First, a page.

Arab media pushes restraint following Iran’s missile attacks on Israel

News agencies of countries who despise Iran focused on expressing their governments’ urging of restraint on all sides.

By Batya Jerenberg, World Israel News

Arab media outlets, including those of countries without diplomatic relations with Israel, appeared to be walking a fine line in their coverage of Iran’s unprecedented military attack on Israel over the weekend, highlighting calls for restraint on both sides.

The Saudi Press Agency quoted the kingdom’s ministry of foreign affairs urging of “all parties to exercise maximum restraint and to protect the region and its people from the dangers of war.”

The Saudi-owned Asharq Al-Awsat newspaper headquartered in London factually reported what occurred, quoting IDF sources extensively regarding the failure of a single Iranian missile to penetrate Israel’s air defense.

It then quoted without comment the unfounded boast of Iranian Revolutionary Guard Corps head Hossein Salami, that said that his country’s cruise missiles “were able to pass through the precise defense and complex protection carried out by Israel with the help of America in the Iraqi, Jordanian, and even Syrian airspace,” and that he had “information that they were successful and achieved their goals accurately.”

Iran’s official mouthpiece, the IRNA news agency, had claimed that the IDF’s biggest airbase in the Negev had suffered “severe damage” from the missile attack. Israel reported some insignificant damage to the site.

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Iranian state TV went further, saying that “half” of the missiles “hit their targets successfully.”

The UAE’s official mouthpiece, WAM, publicized the statement of the Gulf Cooperation Council that it said “emphasized the importance of maintaining regional and global security and stability in light of recent developments in the Middle East.”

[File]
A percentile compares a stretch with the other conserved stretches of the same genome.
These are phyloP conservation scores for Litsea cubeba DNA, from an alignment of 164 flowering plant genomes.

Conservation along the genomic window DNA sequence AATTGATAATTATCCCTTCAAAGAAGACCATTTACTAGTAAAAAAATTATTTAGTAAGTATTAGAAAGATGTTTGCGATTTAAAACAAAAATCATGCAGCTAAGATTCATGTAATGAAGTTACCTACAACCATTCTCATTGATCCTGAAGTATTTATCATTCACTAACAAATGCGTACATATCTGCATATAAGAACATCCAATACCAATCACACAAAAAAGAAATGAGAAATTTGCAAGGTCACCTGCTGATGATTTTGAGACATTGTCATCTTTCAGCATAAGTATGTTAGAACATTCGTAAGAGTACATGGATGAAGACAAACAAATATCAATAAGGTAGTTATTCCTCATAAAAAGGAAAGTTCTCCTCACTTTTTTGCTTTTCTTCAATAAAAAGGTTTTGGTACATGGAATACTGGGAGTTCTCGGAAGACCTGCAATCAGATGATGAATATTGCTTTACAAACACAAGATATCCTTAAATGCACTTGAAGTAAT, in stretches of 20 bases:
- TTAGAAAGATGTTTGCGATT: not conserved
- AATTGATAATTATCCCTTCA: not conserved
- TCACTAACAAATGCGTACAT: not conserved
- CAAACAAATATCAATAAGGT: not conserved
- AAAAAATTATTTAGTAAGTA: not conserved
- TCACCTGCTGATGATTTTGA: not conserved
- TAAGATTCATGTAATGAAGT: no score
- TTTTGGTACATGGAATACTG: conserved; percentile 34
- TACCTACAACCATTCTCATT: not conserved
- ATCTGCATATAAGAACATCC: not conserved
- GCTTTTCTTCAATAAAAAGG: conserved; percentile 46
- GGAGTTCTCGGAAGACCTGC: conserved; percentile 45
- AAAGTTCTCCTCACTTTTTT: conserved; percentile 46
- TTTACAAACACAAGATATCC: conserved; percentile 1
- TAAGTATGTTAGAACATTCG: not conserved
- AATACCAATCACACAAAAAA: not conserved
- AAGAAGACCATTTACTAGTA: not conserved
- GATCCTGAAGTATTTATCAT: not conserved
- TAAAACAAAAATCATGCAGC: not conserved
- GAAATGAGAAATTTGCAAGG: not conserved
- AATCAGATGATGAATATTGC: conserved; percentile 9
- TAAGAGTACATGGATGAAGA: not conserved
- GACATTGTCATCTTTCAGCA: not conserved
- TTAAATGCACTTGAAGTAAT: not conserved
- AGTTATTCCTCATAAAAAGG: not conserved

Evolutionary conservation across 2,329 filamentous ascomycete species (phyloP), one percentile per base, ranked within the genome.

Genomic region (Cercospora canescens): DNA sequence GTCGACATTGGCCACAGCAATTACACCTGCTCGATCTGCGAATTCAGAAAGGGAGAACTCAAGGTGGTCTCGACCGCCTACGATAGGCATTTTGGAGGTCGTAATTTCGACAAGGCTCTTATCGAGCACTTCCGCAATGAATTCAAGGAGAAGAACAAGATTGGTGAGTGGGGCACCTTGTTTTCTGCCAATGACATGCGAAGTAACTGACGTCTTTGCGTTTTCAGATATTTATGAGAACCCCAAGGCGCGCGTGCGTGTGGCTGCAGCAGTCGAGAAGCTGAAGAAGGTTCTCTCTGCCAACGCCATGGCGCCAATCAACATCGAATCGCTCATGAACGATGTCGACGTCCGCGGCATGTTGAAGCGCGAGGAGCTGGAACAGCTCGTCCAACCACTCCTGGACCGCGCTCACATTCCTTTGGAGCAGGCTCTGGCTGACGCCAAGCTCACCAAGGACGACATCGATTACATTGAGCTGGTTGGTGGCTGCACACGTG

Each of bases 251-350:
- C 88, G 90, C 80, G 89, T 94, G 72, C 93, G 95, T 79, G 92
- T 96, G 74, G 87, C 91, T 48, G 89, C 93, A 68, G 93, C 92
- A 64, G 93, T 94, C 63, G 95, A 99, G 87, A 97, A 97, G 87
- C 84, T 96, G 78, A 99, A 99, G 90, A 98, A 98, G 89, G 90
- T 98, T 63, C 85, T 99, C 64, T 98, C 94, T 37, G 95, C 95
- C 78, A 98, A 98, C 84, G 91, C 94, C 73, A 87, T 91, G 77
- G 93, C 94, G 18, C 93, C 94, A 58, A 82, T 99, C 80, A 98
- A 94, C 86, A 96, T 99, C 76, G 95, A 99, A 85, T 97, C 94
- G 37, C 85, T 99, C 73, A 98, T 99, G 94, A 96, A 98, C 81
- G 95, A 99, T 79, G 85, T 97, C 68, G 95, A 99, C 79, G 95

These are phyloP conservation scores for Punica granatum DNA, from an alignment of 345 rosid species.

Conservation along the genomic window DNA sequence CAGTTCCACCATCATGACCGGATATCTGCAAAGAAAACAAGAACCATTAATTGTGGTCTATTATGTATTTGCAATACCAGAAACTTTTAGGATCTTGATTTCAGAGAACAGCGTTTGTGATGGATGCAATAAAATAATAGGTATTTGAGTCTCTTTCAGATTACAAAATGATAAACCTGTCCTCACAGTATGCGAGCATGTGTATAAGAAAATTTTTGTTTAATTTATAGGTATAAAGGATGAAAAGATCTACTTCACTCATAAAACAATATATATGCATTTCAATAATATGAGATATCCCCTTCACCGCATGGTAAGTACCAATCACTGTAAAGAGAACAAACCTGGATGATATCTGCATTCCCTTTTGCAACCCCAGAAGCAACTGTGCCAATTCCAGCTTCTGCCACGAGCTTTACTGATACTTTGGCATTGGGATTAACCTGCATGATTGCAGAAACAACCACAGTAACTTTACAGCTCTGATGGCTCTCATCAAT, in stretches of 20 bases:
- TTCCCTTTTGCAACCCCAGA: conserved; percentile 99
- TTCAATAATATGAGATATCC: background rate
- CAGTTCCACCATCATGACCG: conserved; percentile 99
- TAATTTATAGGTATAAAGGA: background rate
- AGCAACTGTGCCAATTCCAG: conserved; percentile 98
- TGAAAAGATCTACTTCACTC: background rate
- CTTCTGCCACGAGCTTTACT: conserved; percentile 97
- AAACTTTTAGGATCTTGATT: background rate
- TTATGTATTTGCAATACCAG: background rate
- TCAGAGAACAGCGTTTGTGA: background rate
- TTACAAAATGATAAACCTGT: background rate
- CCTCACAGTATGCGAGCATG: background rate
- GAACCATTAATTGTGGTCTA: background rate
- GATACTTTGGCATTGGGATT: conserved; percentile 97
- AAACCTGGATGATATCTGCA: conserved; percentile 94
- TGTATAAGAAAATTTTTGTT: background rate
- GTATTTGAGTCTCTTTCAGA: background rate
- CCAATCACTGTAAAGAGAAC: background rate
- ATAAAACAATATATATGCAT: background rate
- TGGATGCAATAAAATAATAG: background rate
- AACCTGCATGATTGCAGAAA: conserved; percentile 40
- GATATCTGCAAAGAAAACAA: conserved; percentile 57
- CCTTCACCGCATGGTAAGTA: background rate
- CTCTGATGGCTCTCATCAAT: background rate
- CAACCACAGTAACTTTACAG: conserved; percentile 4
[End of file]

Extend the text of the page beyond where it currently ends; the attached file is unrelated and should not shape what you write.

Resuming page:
Egyptian media talked of Cairo’s “deep concern” over the escalation, parroting the common mantra of urging “restraint” on both sides.

Many articles in the Arab press noted world leaders’ condemnations of the Iranian attack, such as Qatari-owned Al Jazeera, which especially quoted French President Emmanuel Macron’s support of Israel at this time.

French jets had joined American, British and Israeli planes in shooting down dozens of some 300 cruise missiles and drones Iran launched overnight Saturday at Israel.

They also speculated about possible scenarios of an Israeli counter-attack, with some reporting on the fact that U.S. President Joe Biden has already told Jerusalem not to do so.

The Iranian mission to the United Nations said outright that while Tehran’s attack was a legitimate answer to Israel’s attack on its diplomatic premises, which is a violation of international law, “The matter can be deemed concluded” unless “the Zionist regime” escalates matters.

While there were no outright condemnations of Iran noted in these Arab sources, there were also no condemnations of Israel for its alleged assassination two weeks ago of seven top Iranian military men in Damascus, including Brig. Gen. Mohammad Reza Zahedi, the head of the Quds Force of the Iranian Revolutionary Guards Corps (IRGC).

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This airstrike had enraged Tehran, which had immediately vowed to strike Israel in retaliation.

These calm media reports also reflected the fact that Iran has not managed to break the growing alliance of moderate Arab states and Israel against the mullahcracy.

Fear of Iran’s hegemonic obsession with taking over their countries is still seemingly stronger than any dislike of Israel’s presence in the region, with the Jewish state being seen as the only actor taking on the Islamic Republic on a consistent basis, albeit through indirect and stealthy means to date.